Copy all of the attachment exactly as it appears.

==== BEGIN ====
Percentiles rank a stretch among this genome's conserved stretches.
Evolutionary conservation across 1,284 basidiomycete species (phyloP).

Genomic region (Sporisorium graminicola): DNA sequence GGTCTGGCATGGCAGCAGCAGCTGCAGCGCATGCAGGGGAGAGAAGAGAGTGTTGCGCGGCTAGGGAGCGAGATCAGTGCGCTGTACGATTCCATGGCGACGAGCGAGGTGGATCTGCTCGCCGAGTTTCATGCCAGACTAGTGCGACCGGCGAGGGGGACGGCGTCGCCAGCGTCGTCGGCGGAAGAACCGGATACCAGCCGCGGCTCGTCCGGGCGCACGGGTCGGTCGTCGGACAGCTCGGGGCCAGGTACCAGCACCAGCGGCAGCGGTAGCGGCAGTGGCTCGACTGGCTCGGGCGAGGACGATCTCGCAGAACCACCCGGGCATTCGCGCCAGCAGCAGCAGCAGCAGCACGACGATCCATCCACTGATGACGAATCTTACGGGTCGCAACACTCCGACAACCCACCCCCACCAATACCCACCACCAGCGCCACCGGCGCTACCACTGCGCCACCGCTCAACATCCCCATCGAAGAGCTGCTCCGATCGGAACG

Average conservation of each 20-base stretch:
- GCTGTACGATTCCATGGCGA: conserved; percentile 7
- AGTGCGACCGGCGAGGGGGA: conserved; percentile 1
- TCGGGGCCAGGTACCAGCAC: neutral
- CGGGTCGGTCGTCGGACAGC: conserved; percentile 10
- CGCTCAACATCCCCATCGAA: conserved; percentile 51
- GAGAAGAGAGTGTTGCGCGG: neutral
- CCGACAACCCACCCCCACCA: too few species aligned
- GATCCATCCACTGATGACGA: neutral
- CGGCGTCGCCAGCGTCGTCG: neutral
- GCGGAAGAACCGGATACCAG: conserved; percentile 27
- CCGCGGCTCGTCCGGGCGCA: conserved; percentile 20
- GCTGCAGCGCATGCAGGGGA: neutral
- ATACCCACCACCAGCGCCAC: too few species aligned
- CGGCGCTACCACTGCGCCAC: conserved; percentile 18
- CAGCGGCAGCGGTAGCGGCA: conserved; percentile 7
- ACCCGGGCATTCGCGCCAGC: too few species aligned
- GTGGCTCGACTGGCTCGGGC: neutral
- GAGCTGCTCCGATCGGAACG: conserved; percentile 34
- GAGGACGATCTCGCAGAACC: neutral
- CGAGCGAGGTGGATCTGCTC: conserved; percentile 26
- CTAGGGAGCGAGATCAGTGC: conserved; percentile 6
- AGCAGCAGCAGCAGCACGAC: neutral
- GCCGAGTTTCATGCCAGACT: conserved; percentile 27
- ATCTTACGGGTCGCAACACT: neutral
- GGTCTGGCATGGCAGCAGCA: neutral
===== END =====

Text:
Percentiles rank a stretch among this genome's conserved stretches.
Evolutionary conservation across 1,284 basidiomycete species (phyloP).

Genomic region (Sporisorium graminicola): DNA sequence GGTCTGGCATGGCAGCAGCAGCTGCAGCGCATGCAGGGGAGAGAAGAGAGTGTTGCGCGGCTAGGGAGCGAGATCAGTGCGCTGTACGATTCCATGGCGACGAGCGAGGTGGATCTGCTCGCCGAGTTTCATGCCAGACTAGTGCGACCGGCGAGGGGGACGGCGTCGCCAGCGTCGTCGGCGGAAGAACCGGATACCAGCCGCGGCTCGTCCGGGCGCACGGGTCGGTCGTCGGACAGCTCGGGGCCAGGTACCAGCACCAGCGGCAGCGGTAGCGGCAGTGGCTCGACTGGCTCGGGCGAGGACGATCTCGCAGAACCACCCGGGCATTCGCGCCAGCAGCAGCAGCAGCAGCACGACGATCCATCCACTGATGACGAATCTTACGGGTCGCAACACTCCGACAACCCACCCCCACCAATACCCACCACCAGCGCCACCGGCGCTACCACTGCGCCACCGCTCAACATCCCCATCGAAGAGCTGCTCCGATCGGAACG

Average conservation of each 20-base stretch:
- GCTGTACGATTCCATGGCGA: conserved; percentile 7
- AGTGCGACCGGCGAGGGGGA: conserved; percentile 1
- TCGGGGCCAGGTACCAGCAC: neutral
- CGGGTCGGTCGTCGGACAGC: conserved; percentile 10
- CGCTCAACATCCCCATCGAA: conserved; percentile 51
- GAGAAGAGAGTGTTGCGCGG: neutral
- CCGACAACCCACCCCCACCA: too few species aligned
- GATCCATCCACTGATGACGA: neutral
- CGGCGTCGCCAGCGTCGTCG: neutral
- GCGGAAGAACCGGATACCAG: conserved; percentile 27
- CCGCGGCTCGTCCGGGCGCA: conserved; percentile 20
- GCTGCAGCGCATGCAGGGGA: neutral
- ATACCCACCACCAGCGCCAC: too few species aligned
- CGGCGCTACCACTGCGCCAC: conserved; percentile 18
- CAGCGGCAGCGGTAGCGGCA: conserved; percentile 7
- ACCCGGGCATTCGCGCCAGC: too few species aligned
- GTGGCTCGACTGGCTCGGGC: neutral
- GAGCTGCTCCGATCGGAACG: conserved; percentile 34
- GAGGACGATCTCGCAGAACC: neutral
- CGAGCGAGGTGGATCTGCTC: conserved; percentile 26
- CTAGGGAGCGAGATCAGTGC: conserved; percentile 6
- AGCAGCAGCAGCAGCACGAC: neutral
- GCCGAGTTTCATGCCAGACT: conserved; percentile 27
- ATCTTACGGGTCGCAACACT: neutral
- GGTCTGGCATGGCAGCAGCA: neutral